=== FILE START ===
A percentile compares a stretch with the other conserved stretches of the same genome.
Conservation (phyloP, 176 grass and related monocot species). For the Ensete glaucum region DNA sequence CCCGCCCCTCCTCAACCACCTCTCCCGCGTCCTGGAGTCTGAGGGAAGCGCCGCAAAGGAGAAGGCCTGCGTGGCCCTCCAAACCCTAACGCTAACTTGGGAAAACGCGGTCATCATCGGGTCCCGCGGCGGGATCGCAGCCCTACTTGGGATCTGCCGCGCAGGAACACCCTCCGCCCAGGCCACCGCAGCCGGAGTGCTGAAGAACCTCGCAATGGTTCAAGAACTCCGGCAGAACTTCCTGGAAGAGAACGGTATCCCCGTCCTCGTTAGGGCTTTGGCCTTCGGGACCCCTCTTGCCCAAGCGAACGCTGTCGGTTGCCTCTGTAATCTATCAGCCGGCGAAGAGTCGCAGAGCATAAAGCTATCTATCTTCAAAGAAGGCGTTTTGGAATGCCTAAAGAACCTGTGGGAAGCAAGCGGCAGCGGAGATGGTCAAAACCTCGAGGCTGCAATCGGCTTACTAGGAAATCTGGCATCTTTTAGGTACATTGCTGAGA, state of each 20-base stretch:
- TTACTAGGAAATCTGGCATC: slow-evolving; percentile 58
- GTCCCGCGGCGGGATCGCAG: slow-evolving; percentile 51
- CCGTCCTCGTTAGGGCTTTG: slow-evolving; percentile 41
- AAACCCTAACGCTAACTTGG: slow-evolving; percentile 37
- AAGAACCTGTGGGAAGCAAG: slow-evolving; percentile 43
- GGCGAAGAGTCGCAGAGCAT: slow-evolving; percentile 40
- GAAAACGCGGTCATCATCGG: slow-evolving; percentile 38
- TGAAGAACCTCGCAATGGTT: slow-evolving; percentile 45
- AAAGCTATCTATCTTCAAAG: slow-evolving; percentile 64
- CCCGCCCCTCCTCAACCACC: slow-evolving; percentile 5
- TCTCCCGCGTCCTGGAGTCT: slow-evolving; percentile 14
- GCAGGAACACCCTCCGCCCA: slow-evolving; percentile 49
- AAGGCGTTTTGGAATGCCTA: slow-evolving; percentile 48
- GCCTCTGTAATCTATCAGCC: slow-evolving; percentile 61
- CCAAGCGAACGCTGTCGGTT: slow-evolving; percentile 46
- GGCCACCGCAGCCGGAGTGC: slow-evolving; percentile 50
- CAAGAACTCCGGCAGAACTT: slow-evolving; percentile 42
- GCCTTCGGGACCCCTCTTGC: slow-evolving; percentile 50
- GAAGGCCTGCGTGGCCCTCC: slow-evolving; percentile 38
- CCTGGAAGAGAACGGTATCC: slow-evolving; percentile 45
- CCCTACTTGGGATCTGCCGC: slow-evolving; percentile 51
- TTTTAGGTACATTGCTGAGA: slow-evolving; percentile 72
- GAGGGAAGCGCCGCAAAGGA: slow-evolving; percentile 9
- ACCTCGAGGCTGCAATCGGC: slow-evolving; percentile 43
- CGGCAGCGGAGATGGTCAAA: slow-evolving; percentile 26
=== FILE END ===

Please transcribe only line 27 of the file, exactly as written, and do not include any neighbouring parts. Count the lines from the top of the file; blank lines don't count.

- CGGCAGCGGAGATGGTCAAA: slow-evolving; percentile 26